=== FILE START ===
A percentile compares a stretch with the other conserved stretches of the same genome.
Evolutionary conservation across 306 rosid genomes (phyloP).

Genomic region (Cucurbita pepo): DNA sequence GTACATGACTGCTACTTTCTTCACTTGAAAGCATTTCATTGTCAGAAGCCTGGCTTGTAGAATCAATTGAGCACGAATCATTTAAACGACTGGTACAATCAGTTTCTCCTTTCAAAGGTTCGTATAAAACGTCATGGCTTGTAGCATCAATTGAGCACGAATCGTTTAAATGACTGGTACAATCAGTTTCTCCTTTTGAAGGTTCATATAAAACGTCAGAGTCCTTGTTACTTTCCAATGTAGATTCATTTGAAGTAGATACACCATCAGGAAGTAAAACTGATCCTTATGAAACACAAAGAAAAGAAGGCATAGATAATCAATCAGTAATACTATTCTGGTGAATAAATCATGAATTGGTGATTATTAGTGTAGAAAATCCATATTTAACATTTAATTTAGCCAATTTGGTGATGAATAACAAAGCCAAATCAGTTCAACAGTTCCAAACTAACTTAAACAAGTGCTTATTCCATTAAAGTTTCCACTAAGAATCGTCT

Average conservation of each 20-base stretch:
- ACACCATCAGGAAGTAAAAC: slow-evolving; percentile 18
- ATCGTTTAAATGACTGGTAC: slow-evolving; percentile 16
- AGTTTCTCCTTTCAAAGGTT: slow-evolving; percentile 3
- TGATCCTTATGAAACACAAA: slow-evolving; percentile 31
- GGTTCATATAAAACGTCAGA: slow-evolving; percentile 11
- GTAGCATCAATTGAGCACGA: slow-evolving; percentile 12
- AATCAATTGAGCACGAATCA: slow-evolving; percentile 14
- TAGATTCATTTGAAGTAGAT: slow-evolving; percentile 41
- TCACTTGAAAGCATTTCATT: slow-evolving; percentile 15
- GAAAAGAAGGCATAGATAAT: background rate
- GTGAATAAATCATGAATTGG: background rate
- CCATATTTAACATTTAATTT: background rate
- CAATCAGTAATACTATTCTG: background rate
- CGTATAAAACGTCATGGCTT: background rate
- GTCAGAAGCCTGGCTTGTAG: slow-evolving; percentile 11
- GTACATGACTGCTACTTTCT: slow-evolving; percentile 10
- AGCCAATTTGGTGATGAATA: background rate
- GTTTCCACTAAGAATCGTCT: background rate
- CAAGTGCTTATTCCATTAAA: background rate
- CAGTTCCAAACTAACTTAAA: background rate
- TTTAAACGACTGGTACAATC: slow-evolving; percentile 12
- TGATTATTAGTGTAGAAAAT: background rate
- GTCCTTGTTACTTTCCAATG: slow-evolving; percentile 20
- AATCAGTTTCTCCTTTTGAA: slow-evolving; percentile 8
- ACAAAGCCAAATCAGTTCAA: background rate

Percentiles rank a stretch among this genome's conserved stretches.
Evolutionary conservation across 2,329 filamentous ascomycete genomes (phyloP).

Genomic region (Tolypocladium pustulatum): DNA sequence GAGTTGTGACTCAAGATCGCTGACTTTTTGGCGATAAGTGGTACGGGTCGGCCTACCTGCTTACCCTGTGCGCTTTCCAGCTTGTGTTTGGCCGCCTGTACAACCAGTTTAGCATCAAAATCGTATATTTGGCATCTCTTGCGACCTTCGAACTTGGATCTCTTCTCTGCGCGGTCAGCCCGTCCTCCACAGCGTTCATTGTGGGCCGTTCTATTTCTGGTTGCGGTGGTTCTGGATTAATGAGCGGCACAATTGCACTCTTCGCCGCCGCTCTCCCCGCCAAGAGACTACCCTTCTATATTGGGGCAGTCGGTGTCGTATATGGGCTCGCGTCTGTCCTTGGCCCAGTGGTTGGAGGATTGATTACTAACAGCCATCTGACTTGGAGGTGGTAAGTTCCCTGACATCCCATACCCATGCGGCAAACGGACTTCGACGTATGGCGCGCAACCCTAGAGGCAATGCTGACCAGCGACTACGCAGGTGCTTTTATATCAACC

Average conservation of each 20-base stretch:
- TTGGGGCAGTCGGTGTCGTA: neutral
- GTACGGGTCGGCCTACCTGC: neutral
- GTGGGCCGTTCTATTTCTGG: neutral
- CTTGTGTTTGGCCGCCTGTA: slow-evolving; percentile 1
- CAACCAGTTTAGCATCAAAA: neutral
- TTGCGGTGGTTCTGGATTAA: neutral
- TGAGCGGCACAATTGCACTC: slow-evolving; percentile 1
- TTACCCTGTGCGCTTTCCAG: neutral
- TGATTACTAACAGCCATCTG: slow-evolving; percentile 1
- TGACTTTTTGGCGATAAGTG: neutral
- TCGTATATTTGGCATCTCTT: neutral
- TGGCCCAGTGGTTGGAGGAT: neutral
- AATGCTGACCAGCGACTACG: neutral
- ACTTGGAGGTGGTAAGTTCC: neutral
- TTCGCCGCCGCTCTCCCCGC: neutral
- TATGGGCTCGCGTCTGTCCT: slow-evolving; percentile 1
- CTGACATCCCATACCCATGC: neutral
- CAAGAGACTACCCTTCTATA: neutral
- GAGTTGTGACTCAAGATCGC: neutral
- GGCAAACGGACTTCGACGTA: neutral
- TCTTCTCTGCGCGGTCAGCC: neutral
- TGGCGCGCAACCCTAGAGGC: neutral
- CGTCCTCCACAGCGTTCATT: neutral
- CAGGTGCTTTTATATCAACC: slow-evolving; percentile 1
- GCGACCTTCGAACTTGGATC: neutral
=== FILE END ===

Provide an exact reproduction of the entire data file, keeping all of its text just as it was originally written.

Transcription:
A percentile compares a stretch with the other conserved stretches of the same genome.
Evolutionary conservation across 306 rosid genomes (phyloP).

Genomic region (Cucurbita pepo): DNA sequence GTACATGACTGCTACTTTCTTCACTTGAAAGCATTTCATTGTCAGAAGCCTGGCTTGTAGAATCAATTGAGCACGAATCATTTAAACGACTGGTACAATCAGTTTCTCCTTTCAAAGGTTCGTATAAAACGTCATGGCTTGTAGCATCAATTGAGCACGAATCGTTTAAATGACTGGTACAATCAGTTTCTCCTTTTGAAGGTTCATATAAAACGTCAGAGTCCTTGTTACTTTCCAATGTAGATTCATTTGAAGTAGATACACCATCAGGAAGTAAAACTGATCCTTATGAAACACAAAGAAAAGAAGGCATAGATAATCAATCAGTAATACTATTCTGGTGAATAAATCATGAATTGGTGATTATTAGTGTAGAAAATCCATATTTAACATTTAATTTAGCCAATTTGGTGATGAATAACAAAGCCAAATCAGTTCAACAGTTCCAAACTAACTTAAACAAGTGCTTATTCCATTAAAGTTTCCACTAAGAATCGTCT

Average conservation of each 20-base stretch:
- ACACCATCAGGAAGTAAAAC: slow-evolving; percentile 18
- ATCGTTTAAATGACTGGTAC: slow-evolving; percentile 16
- AGTTTCTCCTTTCAAAGGTT: slow-evolving; percentile 3
- TGATCCTTATGAAACACAAA: slow-evolving; percentile 31
- GGTTCATATAAAACGTCAGA: slow-evolving; percentile 11
- GTAGCATCAATTGAGCACGA: slow-evolving; percentile 12
- AATCAATTGAGCACGAATCA: slow-evolving; percentile 14
- TAGATTCATTTGAAGTAGAT: slow-evolving; percentile 41
- TCACTTGAAAGCATTTCATT: slow-evolving; percentile 15
- GAAAAGAAGGCATAGATAAT: background rate
- GTGAATAAATCATGAATTGG: background rate
- CCATATTTAACATTTAATTT: background rate
- CAATCAGTAATACTATTCTG: background rate
- CGTATAAAACGTCATGGCTT: background rate
- GTCAGAAGCCTGGCTTGTAG: slow-evolving; percentile 11
- GTACATGACTGCTACTTTCT: slow-evolving; percentile 10
- AGCCAATTTGGTGATGAATA: background rate
- GTTTCCACTAAGAATCGTCT: background rate
- CAAGTGCTTATTCCATTAAA: background rate
- CAGTTCCAAACTAACTTAAA: background rate
- TTTAAACGACTGGTACAATC: slow-evolving; percentile 12
- TGATTATTAGTGTAGAAAAT: background rate
- GTCCTTGTTACTTTCCAATG: slow-evolving; percentile 20
- AATCAGTTTCTCCTTTTGAA: slow-evolving; percentile 8
- ACAAAGCCAAATCAGTTCAA: background rate

Percentiles rank a stretch among this genome's conserved stretches.
Evolutionary conservation across 2,329 filamentous ascomycete genomes (phyloP).

Genomic region (Tolypocladium pustulatum): DNA sequence GAGTTGTGACTCAAGATCGCTGACTTTTTGGCGATAAGTGGTACGGGTCGGCCTACCTGCTTACCCTGTGCGCTTTCCAGCTTGTGTTTGGCCGCCTGTACAACCAGTTTAGCATCAAAATCGTATATTTGGCATCTCTTGCGACCTTCGAACTTGGATCTCTTCTCTGCGCGGTCAGCCCGTCCTCCACAGCGTTCATTGTGGGCCGTTCTATTTCTGGTTGCGGTGGTTCTGGATTAATGAGCGGCACAATTGCACTCTTCGCCGCCGCTCTCCCCGCCAAGAGACTACCCTTCTATATTGGGGCAGTCGGTGTCGTATATGGGCTCGCGTCTGTCCTTGGCCCAGTGGTTGGAGGATTGATTACTAACAGCCATCTGACTTGGAGGTGGTAAGTTCCCTGACATCCCATACCCATGCGGCAAACGGACTTCGACGTATGGCGCGCAACCCTAGAGGCAATGCTGACCAGCGACTACGCAGGTGCTTTTATATCAACC

Average conservation of each 20-base stretch:
- TTGGGGCAGTCGGTGTCGTA: neutral
- GTACGGGTCGGCCTACCTGC: neutral
- GTGGGCCGTTCTATTTCTGG: neutral
- CTTGTGTTTGGCCGCCTGTA: slow-evolving; percentile 1
- CAACCAGTTTAGCATCAAAA: neutral
- TTGCGGTGGTTCTGGATTAA: neutral
- TGAGCGGCACAATTGCACTC: slow-evolving; percentile 1
- TTACCCTGTGCGCTTTCCAG: neutral
- TGATTACTAACAGCCATCTG: slow-evolving; percentile 1
- TGACTTTTTGGCGATAAGTG: neutral
- TCGTATATTTGGCATCTCTT: neutral
- TGGCCCAGTGGTTGGAGGAT: neutral
- AATGCTGACCAGCGACTACG: neutral
- ACTTGGAGGTGGTAAGTTCC: neutral
- TTCGCCGCCGCTCTCCCCGC: neutral
- TATGGGCTCGCGTCTGTCCT: slow-evolving; percentile 1
- CTGACATCCCATACCCATGC: neutral
- CAAGAGACTACCCTTCTATA: neutral
- GAGTTGTGACTCAAGATCGC: neutral
- GGCAAACGGACTTCGACGTA: neutral
- TCTTCTCTGCGCGGTCAGCC: neutral
- TGGCGCGCAACCCTAGAGGC: neutral
- CGTCCTCCACAGCGTTCATT: neutral
- CAGGTGCTTTTATATCAACC: slow-evolving; percentile 1
- GCGACCTTCGAACTTGGATC: neutral